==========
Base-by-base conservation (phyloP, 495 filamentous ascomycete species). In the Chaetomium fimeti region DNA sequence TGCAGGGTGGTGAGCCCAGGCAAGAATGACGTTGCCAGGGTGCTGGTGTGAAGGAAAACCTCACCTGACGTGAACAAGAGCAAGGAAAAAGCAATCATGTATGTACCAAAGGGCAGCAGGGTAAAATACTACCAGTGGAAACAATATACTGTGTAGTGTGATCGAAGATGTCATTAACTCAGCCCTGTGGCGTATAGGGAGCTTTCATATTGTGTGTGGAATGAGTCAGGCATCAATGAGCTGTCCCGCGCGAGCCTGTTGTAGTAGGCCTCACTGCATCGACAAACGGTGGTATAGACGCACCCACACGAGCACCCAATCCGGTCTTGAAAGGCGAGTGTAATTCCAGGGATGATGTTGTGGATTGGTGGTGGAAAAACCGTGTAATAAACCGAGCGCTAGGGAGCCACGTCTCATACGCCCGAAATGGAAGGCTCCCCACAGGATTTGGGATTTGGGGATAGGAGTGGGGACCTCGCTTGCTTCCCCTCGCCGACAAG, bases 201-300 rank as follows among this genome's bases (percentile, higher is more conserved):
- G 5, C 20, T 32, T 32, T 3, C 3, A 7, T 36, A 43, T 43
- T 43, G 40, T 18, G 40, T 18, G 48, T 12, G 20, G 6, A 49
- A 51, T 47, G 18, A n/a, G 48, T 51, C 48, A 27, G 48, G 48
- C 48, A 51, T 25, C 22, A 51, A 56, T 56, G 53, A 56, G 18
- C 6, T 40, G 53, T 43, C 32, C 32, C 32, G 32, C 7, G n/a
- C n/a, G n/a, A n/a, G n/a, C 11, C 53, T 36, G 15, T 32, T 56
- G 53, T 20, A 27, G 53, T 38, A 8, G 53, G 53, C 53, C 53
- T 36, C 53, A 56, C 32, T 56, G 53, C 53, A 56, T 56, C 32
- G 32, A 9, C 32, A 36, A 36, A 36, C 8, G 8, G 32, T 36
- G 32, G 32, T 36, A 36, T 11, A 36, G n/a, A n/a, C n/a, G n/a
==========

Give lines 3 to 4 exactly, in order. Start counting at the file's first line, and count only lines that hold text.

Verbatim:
- T 43, G 40, T 18, G 40, T 18, G 48, T 12, G 20, G 6, A 49
- A 51, T 47, G 18, A n/a, G 48, T 51, C 48, A 27, G 48, G 48